A plurality of rollers 32 is provided adjacent the wheel 22 which rollers are positioned parallel to each other and perpendicular to the ski lift cable so that the axis of the rollers is collinear with the path of the chair lift, that is, collinear with ski lift cable 20. The rollers consist of three sections: the loading rollers 34, the acceleration rollers 36 and the constant speed rollers 38. The point where the acceleration rollers 36 and the constant speed rollers 38 meet is referred to as the embarking point 40 Skiers 42 are depicted standing on the loading rollers 35, Skiers 44 are depicted standing on the constant speed rollers, immediately uphill of the embarking point 40. A magnetic clutch 46 is indicated at the junction of the loading rollers 34 and the acceleration rollers 36. A stop switch 48 is positioned adjacent ski lift cable 20 slightly uphill from the downhill chair 24. A start switch 49 is positioned adjacent ski lift cable 20 immediately uphill of the embarking point 40. An arrow is indicated 50 showing the direction of approach of the skiers 42 and 44.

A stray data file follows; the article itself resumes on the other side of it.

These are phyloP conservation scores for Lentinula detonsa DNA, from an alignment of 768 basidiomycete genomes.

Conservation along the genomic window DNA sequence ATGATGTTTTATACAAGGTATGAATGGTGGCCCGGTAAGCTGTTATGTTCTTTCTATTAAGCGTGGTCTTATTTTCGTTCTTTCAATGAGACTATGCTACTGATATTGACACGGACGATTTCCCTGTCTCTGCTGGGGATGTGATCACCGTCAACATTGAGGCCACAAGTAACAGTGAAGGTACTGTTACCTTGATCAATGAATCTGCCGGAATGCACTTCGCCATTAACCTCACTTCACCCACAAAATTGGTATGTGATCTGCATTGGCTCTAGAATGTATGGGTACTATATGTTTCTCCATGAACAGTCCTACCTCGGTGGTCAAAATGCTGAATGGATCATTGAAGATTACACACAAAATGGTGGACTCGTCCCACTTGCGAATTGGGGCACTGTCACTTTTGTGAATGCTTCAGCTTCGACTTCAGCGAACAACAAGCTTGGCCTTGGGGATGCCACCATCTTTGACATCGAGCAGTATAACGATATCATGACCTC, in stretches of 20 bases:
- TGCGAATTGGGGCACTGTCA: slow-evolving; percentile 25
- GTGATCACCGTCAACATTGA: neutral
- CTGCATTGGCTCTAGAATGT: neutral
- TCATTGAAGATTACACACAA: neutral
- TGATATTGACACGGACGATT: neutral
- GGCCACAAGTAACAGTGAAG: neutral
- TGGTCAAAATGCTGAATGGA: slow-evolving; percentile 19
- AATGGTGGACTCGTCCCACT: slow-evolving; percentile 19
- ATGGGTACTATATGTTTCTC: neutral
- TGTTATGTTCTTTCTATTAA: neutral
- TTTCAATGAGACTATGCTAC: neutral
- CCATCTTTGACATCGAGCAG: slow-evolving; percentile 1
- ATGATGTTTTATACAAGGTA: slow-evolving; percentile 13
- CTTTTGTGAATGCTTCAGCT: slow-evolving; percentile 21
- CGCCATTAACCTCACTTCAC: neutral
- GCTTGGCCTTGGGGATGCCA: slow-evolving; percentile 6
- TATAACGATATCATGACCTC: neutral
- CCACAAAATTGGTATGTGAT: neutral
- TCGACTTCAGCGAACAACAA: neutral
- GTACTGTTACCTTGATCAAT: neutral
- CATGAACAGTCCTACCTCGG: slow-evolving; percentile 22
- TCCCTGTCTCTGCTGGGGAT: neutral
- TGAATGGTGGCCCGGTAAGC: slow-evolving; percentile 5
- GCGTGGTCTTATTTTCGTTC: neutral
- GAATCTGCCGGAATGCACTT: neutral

As illustrated in FIG. 2, a side view of two rollers 52 is shown. In the preferred embodiment, between the rollers are comb plates 54 whose teeth fit into the grooves in the rollers 52. The rollers preferably consists of grooved moulded rubber vulcanised seal onto a steel sleeve but any suitable material may be used.
As illustrated in FIG. 2, the comb plates 54 are preferably, but not necessarily, positioned so that the upper surface of the comb plate 56 is approximately one quarter of an inch below the top surface of tho rollers 52. The comb plates may consist of any suitable substance such as, but not limited to TEFLON.
As shown in FIG. 3, the assembly of the rollers may be a series of modules 58 consisting of three rollers (although different numbers of rollers could also be used) set in roller bearings 60 and mounted on a beam 62. A motor 64 is mounted on the apparatus.